Chris Owens

00:00 March 18, 2013
By: Emily Hingle

The longest-running female entertainer in New Orleans shows no sign of stopping anytime soon. She has been electrifying audiences for decades with her incredible dancing and interactive show.

“I’m originally from Texas from a family of eight children,” recalls Owens. “We were a very musical family, all of us. One of my brothers is a songwriter in Nashville.”

Already musically oriented, the Texas native, who began her career as a nurse, originally moved to New Orleans to be with her eldest sister and the man who eventually became her husband, Sol. It was because of Sol that Owens landed her fi rst performance.

“When Sol and I got married, we’d frequently go to Havana, Cuba, where we would go out dancing all the time. He was a great Latin dancer,” says Owens. “That’s how I got my start in show biz. I danced for the shows there, at the popular clubs there at the time: Montmarte, Sans Souci, and the Tropicana. Sol eventually bought this lounge. It was just something on the side. I was working as a nurse at the time, and he was in the automobile industry. We went out dancing every night.”

Owens still holds a strong affection for her time in Havana–she’s even considered moving back. However, it would not be the same without her late husband, and the thought slowly evaporates. Owens made such an impression in Havana that upon her visits from New Orleans, her return would often be greeted with a headline on the front of the local newspaper.

“It was my playground of the world,” recalls Owens.

Even though she loved her second home of Cuba, she could not face it today.

“I don’t know if I could really go back [to Havana]. I have memories before Castro. My friends had the Tropicana nightclub, the biggest in the world. When Castro moved in, he kicked everybody out. They got out with their money, but they had to leave their mansions. They moved to Miami Beach, tried to open a club there until they thought they could return to Cuba. It was really a sad situation, especially since all my friends were over there. They eventually took the Tropicana and turned it into a military drilling base.”

Though she would never return, Havana opened Owens up to many other worlds.

“I’ve entertained three Latin presidents: one from Honduras and two from Guatemala. The one from Guatemala didn’t speak a word of English. We took them to dinner at Antoine’s, and they had their Secret Service with them. They would militarize the club—around the back alley and throughout the club so nobody would see them.”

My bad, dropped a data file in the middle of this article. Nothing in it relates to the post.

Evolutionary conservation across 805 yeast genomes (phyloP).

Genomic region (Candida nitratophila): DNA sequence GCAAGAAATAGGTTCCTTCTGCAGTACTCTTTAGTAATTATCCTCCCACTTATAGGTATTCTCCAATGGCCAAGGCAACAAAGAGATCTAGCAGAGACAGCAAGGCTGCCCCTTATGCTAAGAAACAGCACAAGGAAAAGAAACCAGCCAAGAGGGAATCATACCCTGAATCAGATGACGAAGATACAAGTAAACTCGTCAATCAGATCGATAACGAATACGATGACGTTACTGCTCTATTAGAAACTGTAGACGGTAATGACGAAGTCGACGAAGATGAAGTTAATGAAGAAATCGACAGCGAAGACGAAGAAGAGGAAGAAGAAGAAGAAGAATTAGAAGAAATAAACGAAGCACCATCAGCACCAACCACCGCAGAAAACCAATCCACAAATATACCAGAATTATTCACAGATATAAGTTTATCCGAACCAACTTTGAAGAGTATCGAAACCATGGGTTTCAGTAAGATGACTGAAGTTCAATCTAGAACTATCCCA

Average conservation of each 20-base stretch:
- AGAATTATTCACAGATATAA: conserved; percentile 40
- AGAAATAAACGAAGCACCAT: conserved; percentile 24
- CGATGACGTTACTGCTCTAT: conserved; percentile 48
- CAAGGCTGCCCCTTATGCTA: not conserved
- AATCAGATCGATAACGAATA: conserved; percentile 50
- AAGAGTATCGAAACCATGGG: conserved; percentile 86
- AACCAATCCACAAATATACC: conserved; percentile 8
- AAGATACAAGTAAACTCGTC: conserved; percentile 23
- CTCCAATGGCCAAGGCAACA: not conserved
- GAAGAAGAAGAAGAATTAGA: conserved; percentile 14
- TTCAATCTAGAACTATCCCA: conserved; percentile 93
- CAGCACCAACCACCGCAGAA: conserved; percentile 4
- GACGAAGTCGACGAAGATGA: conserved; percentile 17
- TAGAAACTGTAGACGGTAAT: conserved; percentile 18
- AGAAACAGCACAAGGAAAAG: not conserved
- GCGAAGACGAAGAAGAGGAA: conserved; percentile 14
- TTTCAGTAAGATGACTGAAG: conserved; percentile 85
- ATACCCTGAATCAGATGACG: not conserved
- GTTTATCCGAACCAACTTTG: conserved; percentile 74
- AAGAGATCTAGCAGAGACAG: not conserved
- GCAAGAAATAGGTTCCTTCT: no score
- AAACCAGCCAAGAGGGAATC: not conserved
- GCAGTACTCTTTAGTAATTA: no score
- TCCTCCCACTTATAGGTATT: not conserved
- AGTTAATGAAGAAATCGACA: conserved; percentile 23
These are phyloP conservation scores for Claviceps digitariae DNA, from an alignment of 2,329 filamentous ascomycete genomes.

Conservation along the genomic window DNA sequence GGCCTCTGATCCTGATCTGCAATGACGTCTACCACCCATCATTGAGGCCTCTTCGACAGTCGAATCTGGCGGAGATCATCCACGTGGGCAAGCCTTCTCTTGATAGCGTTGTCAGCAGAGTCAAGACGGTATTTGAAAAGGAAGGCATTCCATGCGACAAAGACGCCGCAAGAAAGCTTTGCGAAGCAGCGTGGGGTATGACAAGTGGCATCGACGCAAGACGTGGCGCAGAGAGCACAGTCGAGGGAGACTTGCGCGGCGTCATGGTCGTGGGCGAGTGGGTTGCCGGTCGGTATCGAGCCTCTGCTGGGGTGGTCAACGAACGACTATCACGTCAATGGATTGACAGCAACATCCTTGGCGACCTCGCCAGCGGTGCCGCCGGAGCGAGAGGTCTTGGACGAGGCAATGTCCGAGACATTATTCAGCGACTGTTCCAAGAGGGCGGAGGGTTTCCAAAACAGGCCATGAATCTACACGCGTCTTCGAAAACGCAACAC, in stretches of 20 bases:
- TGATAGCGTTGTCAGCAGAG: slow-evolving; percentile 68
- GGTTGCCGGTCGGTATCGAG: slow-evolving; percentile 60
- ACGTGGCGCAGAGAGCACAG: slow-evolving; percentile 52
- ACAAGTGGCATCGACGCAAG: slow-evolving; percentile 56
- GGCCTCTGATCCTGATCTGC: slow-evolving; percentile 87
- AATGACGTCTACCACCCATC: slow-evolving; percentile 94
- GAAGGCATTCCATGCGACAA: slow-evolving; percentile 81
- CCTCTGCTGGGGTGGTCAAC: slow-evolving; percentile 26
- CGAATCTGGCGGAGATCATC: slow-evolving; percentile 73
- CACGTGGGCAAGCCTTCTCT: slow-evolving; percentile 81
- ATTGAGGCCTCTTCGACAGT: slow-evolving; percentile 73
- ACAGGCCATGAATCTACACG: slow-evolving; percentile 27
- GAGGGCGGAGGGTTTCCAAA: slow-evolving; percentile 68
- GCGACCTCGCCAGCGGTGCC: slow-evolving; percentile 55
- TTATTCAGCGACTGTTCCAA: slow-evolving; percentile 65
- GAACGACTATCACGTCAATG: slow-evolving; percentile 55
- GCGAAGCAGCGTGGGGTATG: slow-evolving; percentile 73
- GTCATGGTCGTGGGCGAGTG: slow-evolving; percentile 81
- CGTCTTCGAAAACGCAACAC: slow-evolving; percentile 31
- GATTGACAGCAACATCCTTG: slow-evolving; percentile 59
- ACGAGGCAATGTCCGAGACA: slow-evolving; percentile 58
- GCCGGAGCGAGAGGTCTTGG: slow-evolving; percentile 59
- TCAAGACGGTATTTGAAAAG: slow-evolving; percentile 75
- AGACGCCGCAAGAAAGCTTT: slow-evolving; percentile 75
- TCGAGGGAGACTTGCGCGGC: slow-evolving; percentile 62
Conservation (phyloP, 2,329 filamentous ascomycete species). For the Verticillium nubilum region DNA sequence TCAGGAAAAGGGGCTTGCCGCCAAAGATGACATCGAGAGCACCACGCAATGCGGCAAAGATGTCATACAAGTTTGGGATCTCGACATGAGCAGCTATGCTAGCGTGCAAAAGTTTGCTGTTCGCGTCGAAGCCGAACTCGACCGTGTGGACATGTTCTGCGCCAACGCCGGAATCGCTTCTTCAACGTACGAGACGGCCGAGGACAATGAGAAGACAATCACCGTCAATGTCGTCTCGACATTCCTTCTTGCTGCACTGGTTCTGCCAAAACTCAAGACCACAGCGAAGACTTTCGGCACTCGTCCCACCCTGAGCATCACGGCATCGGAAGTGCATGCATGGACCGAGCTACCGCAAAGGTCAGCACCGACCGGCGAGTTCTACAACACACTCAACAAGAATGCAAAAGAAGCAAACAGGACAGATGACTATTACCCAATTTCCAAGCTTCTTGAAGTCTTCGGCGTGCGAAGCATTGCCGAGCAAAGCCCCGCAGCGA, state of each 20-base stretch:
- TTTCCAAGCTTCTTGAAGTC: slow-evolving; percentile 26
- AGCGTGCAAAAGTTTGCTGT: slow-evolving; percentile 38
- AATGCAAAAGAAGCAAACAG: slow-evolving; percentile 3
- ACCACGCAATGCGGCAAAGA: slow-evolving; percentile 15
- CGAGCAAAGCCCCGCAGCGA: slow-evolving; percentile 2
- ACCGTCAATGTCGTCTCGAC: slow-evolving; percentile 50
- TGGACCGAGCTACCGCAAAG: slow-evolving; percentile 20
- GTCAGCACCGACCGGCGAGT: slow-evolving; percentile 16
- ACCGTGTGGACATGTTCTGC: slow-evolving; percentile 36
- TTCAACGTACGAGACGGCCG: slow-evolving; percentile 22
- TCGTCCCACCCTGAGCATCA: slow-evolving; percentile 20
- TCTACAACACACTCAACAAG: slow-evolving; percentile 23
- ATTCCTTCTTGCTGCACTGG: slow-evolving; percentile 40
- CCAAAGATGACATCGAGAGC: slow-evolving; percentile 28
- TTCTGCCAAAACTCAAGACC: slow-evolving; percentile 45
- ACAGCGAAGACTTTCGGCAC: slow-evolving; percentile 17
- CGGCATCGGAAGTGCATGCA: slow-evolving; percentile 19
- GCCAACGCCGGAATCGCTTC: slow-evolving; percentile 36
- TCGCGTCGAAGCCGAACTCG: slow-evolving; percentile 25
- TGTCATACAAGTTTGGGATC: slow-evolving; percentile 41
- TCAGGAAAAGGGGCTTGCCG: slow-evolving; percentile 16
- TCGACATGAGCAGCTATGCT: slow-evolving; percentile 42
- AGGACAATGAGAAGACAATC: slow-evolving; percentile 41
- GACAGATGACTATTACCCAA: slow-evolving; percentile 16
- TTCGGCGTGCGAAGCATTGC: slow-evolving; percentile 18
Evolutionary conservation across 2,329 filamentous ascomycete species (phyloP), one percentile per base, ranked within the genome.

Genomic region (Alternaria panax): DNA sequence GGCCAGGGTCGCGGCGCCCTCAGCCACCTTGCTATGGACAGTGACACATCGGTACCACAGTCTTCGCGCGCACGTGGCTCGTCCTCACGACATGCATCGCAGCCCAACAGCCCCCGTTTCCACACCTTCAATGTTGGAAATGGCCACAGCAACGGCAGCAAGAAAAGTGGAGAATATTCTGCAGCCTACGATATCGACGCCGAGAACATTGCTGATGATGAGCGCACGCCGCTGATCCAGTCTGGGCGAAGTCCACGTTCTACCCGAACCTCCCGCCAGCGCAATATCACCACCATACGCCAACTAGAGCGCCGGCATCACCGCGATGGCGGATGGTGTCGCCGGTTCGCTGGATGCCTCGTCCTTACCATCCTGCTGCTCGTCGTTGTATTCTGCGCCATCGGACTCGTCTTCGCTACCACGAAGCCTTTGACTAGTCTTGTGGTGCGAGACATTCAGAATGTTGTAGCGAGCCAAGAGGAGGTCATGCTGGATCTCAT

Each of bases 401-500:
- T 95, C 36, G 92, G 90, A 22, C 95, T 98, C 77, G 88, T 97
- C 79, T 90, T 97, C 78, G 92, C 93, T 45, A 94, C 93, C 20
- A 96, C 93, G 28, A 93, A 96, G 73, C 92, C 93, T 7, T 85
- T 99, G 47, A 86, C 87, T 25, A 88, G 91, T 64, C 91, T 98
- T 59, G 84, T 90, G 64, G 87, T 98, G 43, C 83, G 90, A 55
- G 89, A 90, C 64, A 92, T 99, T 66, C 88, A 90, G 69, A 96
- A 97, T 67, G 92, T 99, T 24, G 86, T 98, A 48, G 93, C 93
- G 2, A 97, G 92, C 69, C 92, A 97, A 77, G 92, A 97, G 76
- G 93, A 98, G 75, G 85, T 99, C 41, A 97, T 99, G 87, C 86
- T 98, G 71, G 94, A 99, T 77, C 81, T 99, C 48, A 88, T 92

Owens also recalls a suprise encounter during a performance for a former Israeli Prime Minister.

“At one point during that show,” recalls Owens, “our lighting director abruptly turned all of the lights on in the house; he wanted to create excitement for the show. The prime minister thought he was being shot at when this happened. After that, BOOM—he was out the door!” Sol Owens eventually bought the building on the corner of St. Louis Street and Bourbon, and opened the Chris Owens Club, where she still entertains today. Now, owning her own club, Owens found ways to further entertain the growing crowds by involving them in the show.

“Our club was so popular that we had a line around the block to get in,” says Owens. “When we used to return from Havana, we’d bring back all of the Latin percussions; we’d bring back the maracas, the Congo drums, the bongos. I started passing them out to the audience—it turned into a big party every night. I began encoporating outfi ts into my performance as well—I’d started going out in cocktail dresses and a beaded handbag. Sol put in this big, big spotlight. You could see it all the way to Canal Street! I felt like I had gone as far as I could on my own dancing, so I started teaching the hostess and waitresses to line-dance behind me. I taught them the Cha Cha, the Mambo, the Merengue.”